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    ABSTRACT: Enterotoxigenic Escherichia coli (ETEC) is the major pathogen responsible for neonatal diarrhea, postweaning diarrhea, and edema disease in pigs. Although it can be harmless, ETEC is also present in the intestines of other animal species and humans, causing occasional diarrhea outbreaks. The evaluation of this pathogen's presence in food sources is becoming an increasingly important issue in human health. In order to determine the prevalence of ETEC in nondiarrheic pigs, 990 animals from 11 pig farms were sampled. Using end-time polymerase chain reaction (PCR), eltA, estI genes, or both, were detected in 150 (15.2%) animals. From the positive samples, 40 (26.6%) ETEC strains were isolated, showing 19 antibiotic-resistance patterns; 52.5% of these strains had multiple antibiotic resistances, and 17.5% carried the intI2 gene. The most prevalent genotypes were rfbO157/estII/aidA (32.5%) and estI/estII (25.0%). The estII gene was identified most frequently (97.5%), followed by estI (37.5%), astA (20.0%), and eltA (12.5%). The genes coding the fimbriae F5, F6, and F18 were detected in three single isolates. The aidA gene was detected in 20 ETEC strains associated with the estII gene. Among the isolated ETEC strains, stx2e/estI, stx2e/estI/estII, and stx2e/estI/estII/intI2 genotypes were identified. The ETEC belonged to 12 different serogroups; 37.5% of them belonged to serotype O157:H19. Isolates were grouped by enterobacterial repetitive intergenic consensus-PCR into 5 clusters with 100.0% similarity. In this study, we demonstrated that numerous ETEC genotypes cohabit and circulate in swine populations without clinical manifestation of neonatal diarrhea, postweaning diarrhea, or edema disease in different production stages. The information generated is important not only for diagnostic and epidemiological purposes, but also for understanding the dynamics and ecology of ETEC in pigs in different production stages that can be potentially transmitted to humans from food animals.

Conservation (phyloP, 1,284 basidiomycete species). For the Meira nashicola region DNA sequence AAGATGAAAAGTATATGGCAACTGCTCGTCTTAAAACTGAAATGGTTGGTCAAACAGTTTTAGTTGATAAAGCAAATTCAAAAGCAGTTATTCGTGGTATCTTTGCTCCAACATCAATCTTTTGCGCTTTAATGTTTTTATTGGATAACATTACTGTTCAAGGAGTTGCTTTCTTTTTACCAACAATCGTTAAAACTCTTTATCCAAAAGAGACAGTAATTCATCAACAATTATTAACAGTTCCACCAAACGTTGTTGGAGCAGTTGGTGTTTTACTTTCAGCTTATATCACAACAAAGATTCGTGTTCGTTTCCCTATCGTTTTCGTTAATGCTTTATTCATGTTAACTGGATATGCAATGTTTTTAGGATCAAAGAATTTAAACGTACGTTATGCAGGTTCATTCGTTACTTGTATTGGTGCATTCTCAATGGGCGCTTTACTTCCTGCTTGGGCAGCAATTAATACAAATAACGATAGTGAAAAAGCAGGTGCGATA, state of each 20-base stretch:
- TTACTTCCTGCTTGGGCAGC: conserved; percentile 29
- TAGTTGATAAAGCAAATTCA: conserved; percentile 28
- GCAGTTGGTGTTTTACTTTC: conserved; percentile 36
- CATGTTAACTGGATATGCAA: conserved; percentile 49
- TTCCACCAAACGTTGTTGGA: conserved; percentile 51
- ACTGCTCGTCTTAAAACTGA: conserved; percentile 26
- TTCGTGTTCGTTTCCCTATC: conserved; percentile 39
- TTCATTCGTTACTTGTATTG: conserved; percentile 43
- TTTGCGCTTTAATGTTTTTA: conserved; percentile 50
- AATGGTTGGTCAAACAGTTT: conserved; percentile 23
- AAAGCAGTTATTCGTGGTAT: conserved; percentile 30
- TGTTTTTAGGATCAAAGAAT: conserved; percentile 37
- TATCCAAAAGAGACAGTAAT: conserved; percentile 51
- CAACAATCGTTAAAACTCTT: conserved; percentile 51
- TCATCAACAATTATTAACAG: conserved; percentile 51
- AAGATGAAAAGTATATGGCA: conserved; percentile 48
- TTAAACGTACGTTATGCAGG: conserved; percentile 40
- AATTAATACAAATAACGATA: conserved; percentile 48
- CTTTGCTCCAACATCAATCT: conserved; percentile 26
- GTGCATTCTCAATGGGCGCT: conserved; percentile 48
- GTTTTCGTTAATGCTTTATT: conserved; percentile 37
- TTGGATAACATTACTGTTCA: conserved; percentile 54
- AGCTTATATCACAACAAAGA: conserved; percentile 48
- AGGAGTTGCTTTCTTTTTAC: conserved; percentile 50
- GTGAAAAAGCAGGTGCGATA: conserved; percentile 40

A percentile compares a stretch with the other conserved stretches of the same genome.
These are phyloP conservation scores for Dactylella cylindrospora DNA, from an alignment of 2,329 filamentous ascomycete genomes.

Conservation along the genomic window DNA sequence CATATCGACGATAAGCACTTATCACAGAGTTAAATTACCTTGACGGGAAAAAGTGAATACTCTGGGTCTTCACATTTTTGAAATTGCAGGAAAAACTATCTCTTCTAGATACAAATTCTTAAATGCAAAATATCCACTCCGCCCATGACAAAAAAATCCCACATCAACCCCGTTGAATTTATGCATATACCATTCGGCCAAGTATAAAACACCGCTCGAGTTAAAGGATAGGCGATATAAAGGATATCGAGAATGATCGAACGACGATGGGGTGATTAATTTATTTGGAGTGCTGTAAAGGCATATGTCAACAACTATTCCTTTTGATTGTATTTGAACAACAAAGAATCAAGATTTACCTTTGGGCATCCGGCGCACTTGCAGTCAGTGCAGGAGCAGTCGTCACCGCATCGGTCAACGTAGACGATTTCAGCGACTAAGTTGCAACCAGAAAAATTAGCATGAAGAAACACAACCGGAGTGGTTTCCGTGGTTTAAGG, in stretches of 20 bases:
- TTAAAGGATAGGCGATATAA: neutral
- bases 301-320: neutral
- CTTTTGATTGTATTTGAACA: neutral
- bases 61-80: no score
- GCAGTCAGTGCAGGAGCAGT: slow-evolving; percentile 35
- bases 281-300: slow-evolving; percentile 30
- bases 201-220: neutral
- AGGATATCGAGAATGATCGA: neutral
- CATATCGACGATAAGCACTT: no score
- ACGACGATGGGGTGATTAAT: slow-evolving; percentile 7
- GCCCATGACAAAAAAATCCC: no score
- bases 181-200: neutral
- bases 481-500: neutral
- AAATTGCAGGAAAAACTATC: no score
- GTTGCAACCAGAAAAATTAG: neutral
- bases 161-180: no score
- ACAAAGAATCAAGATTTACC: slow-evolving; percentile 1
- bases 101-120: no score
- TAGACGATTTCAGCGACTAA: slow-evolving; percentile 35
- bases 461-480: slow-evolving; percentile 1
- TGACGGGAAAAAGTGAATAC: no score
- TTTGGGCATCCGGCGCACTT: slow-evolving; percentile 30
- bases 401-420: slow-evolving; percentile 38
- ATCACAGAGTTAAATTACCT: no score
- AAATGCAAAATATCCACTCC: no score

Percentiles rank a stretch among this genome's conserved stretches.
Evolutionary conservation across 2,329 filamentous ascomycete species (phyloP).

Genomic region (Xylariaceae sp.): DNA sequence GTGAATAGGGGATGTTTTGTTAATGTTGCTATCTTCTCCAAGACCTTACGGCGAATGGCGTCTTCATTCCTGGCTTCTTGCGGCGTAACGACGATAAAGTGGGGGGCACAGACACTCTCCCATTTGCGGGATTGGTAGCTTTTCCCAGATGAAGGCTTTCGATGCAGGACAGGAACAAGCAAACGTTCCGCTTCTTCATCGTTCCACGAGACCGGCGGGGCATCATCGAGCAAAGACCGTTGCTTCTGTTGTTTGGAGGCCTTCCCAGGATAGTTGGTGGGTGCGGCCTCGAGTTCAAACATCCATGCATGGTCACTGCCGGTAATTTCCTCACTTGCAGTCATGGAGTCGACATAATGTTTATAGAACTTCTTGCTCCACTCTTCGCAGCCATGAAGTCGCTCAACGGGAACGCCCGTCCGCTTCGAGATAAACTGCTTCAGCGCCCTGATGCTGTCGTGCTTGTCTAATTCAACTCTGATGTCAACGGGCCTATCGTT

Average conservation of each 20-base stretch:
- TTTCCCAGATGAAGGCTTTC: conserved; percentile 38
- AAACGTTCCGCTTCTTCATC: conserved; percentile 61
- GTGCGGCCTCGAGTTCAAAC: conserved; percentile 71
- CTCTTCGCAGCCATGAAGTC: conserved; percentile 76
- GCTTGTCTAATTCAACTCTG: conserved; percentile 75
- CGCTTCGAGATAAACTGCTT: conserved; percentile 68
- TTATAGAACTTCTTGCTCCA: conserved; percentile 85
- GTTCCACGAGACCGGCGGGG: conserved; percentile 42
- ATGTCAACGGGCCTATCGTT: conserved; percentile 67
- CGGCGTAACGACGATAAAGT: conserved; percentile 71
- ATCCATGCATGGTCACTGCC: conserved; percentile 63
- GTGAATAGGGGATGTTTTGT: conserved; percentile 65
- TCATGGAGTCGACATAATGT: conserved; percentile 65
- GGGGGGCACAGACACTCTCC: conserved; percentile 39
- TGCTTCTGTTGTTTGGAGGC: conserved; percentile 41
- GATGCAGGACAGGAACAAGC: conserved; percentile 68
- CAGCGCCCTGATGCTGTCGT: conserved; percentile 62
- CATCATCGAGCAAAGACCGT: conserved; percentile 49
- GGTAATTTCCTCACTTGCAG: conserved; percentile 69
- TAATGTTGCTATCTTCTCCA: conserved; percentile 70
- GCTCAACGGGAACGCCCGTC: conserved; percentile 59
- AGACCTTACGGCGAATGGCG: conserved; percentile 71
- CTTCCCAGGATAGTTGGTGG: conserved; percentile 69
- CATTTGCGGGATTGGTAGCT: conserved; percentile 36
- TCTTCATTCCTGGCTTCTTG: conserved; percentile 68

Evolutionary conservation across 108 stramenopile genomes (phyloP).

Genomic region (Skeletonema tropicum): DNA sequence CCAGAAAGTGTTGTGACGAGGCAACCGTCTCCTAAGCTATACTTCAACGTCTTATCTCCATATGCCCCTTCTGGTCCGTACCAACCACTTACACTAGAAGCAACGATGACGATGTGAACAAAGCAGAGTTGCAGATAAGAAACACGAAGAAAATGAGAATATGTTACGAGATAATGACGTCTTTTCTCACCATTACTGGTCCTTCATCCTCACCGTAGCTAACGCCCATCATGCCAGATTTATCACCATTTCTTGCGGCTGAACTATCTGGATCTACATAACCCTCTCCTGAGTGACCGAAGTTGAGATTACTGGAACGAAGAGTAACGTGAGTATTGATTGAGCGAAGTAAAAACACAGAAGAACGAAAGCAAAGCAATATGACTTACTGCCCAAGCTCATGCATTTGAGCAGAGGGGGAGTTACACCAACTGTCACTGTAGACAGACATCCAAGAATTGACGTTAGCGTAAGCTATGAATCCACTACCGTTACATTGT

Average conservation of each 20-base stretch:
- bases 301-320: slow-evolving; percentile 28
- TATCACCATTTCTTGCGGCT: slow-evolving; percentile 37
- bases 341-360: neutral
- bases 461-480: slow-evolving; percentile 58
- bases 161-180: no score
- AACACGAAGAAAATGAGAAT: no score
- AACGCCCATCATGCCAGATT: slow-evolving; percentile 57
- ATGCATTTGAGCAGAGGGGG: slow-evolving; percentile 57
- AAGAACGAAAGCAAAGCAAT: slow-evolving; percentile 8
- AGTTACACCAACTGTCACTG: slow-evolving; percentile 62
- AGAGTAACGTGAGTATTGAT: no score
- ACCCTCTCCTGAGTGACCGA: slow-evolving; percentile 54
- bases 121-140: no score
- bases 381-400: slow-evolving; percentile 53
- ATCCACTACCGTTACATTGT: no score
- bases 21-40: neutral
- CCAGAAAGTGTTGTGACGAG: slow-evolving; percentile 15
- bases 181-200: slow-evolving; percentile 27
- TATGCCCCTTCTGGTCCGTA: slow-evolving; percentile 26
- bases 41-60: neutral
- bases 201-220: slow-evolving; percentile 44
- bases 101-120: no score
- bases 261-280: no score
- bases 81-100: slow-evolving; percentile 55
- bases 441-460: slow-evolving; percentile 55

Foodborne Pathogens and Disease 07/2015; 12(8). DOI:10.1089/fpd.2015.1959 · 1.91 Impact Factor
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    • "Enterotoxigenic Escherichia coli (ETEC) pathotypes are a major cause of infantile watery diarrhea in developing countries as well as in travellers globally (Qadri et al. 2005). They are defined by the presence of a heat-labile toxin and/or a heat-stable toxin (Nataro and Kaper 1998). "
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    ABSTRACT: Enterotoxigenic Esherichia coli strains harbour multiple fimbriae and pili to mediate host colonization, including the type IVb pilus, colonization factor antigen III (CFA/III). Not all colonization factors (CFs) are well characterised or known in toxin positive ETEC isolates, which may have an impact identifying ETEC isolates based on molecular screening of these biomarkers. We describe a novel coli surface antigen (CS) 8 subtype B (CS8B), a family of CFA/III pilus, in a toxin producing ETEC isolate from a Kenyan collection. In highlighting the existence of this putative CS we provide the sequence and specific primers, which can be used alongside other ETEC primers previously described. © FEMS 2015.
    Pathogens and Disease 07/2015; 73(7). DOI:10.1093/femspd/ftv047 · 2.40 Impact Factor